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On the Cover

July-August 2004 Volume 92, Number 4

The burning of plant material releases several gases, including the ozone-destructive compounds methyl bromide and methyl chloride. This may come as a surprise to some people, even to many scientists, who usually think of these and other halogenated, carbon-containing molecules as products of human industry. ...


FEATURE ARTICLES

Amazing Organohalogens *

Gordon Gribble

Although best known as synthetic toxicants, thousands of halogen compounds are, in fact, part of our natural environment


Free Will and Free Won't *

Sukhvinder Obhi, Patrick Haggard

Motor activity in the brain precedes our awareness of the intention to move, so how is it that we perceive control?


Mad-Cow Disease in Cattle and Human Beings

Paul Brown

Bovine spongiform encephalopathy provides a case study in how to manage risks while still learning the facts


How Do Supercontinents Assemble? *

J. Brendan Murphy, R. Nance

One theory prefers an accordion model; another has the continents travel the globe to reunite


Gravitational Waves and the Effort to Detect them *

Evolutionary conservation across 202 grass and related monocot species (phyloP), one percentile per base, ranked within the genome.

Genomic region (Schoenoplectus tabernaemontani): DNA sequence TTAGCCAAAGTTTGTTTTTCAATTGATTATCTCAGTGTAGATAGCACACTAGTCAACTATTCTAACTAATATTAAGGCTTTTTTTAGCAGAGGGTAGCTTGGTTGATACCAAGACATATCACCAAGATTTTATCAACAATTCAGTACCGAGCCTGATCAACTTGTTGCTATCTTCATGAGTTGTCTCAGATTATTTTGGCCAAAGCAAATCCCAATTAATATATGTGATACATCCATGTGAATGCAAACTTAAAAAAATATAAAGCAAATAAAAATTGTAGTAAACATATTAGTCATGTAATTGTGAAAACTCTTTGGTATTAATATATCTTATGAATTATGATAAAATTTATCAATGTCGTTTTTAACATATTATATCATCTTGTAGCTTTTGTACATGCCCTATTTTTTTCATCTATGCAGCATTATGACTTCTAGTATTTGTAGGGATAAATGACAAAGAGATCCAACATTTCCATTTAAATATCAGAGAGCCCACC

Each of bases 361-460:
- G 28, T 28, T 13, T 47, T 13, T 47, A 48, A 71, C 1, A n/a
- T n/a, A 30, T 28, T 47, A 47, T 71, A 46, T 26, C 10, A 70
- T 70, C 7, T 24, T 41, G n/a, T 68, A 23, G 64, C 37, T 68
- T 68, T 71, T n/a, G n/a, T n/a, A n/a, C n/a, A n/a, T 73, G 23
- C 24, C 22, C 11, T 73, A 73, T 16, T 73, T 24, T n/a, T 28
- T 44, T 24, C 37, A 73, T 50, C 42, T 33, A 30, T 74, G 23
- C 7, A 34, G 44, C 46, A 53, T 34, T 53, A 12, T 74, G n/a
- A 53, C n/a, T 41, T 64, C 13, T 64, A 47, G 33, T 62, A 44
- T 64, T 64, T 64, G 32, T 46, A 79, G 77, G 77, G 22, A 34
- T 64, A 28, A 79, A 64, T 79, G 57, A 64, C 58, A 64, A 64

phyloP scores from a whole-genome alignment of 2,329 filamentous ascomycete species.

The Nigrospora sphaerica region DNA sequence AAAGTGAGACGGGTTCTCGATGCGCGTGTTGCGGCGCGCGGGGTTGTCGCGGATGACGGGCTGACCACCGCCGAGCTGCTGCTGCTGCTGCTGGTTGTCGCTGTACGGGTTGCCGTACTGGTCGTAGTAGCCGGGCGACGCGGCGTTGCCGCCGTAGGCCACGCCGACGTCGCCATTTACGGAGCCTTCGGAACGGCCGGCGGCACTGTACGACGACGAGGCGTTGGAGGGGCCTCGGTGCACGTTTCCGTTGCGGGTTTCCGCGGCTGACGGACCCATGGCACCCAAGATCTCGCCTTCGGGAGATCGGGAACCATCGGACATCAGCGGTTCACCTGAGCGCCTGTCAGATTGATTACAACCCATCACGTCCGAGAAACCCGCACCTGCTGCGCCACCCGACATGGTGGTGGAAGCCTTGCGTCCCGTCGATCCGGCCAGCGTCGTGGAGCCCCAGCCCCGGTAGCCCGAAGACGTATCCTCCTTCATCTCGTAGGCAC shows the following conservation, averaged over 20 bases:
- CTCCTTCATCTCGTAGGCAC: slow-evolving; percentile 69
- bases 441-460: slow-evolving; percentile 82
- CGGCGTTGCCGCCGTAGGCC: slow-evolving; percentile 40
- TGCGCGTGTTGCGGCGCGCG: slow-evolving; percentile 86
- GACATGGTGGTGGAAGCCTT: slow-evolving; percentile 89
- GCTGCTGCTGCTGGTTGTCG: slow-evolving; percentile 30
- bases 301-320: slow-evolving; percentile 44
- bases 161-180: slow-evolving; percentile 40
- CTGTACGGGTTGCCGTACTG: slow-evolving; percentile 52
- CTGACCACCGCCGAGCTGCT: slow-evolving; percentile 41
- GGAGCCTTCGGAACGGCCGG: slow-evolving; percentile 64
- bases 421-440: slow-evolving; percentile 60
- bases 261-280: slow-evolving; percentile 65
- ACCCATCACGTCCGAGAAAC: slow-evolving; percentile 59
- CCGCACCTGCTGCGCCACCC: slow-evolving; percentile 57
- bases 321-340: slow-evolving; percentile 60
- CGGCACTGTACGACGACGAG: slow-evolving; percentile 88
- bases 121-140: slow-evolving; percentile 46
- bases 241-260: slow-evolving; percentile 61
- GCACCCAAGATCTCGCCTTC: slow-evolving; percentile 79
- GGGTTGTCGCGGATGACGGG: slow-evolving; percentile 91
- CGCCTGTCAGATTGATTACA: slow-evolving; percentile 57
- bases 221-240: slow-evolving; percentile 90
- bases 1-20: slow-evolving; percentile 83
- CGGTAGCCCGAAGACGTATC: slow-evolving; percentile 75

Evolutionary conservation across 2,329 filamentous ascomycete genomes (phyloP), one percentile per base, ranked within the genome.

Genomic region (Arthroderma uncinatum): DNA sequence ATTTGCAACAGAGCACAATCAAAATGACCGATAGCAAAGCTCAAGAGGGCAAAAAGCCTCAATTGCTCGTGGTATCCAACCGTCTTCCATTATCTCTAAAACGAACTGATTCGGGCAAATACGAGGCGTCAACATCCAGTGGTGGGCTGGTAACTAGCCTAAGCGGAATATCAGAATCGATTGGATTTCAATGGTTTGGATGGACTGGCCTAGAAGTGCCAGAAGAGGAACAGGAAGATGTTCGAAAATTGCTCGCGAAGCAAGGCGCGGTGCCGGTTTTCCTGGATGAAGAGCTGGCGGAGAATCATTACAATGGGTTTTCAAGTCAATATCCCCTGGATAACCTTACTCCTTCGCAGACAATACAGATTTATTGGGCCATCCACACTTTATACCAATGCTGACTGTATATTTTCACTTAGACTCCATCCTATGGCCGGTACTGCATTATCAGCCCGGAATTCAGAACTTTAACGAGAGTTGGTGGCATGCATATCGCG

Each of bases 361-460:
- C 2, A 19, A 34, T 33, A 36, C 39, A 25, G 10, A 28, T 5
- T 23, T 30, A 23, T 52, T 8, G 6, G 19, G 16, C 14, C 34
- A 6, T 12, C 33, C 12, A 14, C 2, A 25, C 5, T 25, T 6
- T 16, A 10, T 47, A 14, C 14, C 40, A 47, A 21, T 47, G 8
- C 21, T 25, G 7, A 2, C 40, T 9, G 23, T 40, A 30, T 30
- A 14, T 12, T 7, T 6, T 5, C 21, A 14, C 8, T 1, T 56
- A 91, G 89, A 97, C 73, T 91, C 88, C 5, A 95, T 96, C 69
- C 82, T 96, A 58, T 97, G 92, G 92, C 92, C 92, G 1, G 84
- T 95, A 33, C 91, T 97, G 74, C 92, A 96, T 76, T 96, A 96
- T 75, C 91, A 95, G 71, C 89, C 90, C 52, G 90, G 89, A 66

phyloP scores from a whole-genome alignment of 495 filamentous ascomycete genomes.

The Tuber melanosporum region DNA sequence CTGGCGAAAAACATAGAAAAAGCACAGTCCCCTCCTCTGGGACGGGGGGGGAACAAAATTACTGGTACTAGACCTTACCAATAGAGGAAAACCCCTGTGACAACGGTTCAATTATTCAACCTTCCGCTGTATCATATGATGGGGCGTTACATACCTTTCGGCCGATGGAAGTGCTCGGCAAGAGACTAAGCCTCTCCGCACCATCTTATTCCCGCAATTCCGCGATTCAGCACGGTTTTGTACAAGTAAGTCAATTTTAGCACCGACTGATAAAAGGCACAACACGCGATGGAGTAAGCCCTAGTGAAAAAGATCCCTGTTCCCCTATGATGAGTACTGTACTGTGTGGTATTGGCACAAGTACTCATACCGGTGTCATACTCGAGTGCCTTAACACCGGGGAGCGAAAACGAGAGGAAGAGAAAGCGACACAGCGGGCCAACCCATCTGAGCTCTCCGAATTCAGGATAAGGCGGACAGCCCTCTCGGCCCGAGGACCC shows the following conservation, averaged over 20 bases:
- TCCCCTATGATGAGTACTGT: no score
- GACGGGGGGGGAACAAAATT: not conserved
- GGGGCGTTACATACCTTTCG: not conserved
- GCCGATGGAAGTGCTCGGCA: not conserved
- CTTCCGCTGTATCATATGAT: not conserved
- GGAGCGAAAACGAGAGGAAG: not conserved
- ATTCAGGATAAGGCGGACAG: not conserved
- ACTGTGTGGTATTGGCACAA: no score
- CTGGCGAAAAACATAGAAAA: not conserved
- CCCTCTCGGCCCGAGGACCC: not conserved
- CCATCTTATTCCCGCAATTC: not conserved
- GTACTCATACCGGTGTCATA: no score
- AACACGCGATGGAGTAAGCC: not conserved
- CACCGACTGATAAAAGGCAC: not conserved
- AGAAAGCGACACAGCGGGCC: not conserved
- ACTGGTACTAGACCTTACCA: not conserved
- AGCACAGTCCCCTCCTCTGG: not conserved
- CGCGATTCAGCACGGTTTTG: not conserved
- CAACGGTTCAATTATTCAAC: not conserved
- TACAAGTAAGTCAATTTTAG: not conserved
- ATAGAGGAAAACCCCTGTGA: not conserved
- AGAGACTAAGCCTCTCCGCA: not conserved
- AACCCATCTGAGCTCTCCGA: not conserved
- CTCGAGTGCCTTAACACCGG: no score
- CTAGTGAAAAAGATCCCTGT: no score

Peter Shawhan

A worldwide network of detectors may soon measure subtle ripples in spacetime itself, ushering in a new era of astrophysical research


* access restricted to members and subscribers


SCIENTISTS’ BOOKSHELF

Venal Combat

Paul Rabinow

James Shreeve provides a riveting, blow-by-blow account of the technological and moral battles fought by, and between, those sequencing the human genome

See all book reviews for this issue.


DEPARTMENTS

COMPUTING SCIENCE

Undisciplined Science

Brian Hayes

Is the Tree of Knowledge an outdated metaphor?

MACROSCOPE

Writing on the Walls

Susan E. Hough

California's petroglyphs may document ancient earthquakes

SIGHTINGS

Walk on the Water

Felice Frankel

MIT mathematician John Bush studies the fluid dynamics of water striders

MARGINALIA

Meissen Chymistry

Roald Hoffmann

How a Saxon alchemist unlocked the secrets of Chinese porcelain

ENGINEERING

Big Dig, Big Bridge *

Henry Petroski

The Zakim Bridge is the most successful component of Boston's monumental highway project

SCIENCE OBSERVER

Sea Change

David Schneider

Reflection seismology, a tool of geologists, proves useful to oceanographers

South Beach Diet

Frank Diller

Mollusk shells provide penguin parents-to-be with the calcium they need

LETTERS TO THE EDITOR

Human Pyramids?

The Curl Next Door

Guiding Light

FROM THE PRESIDENT


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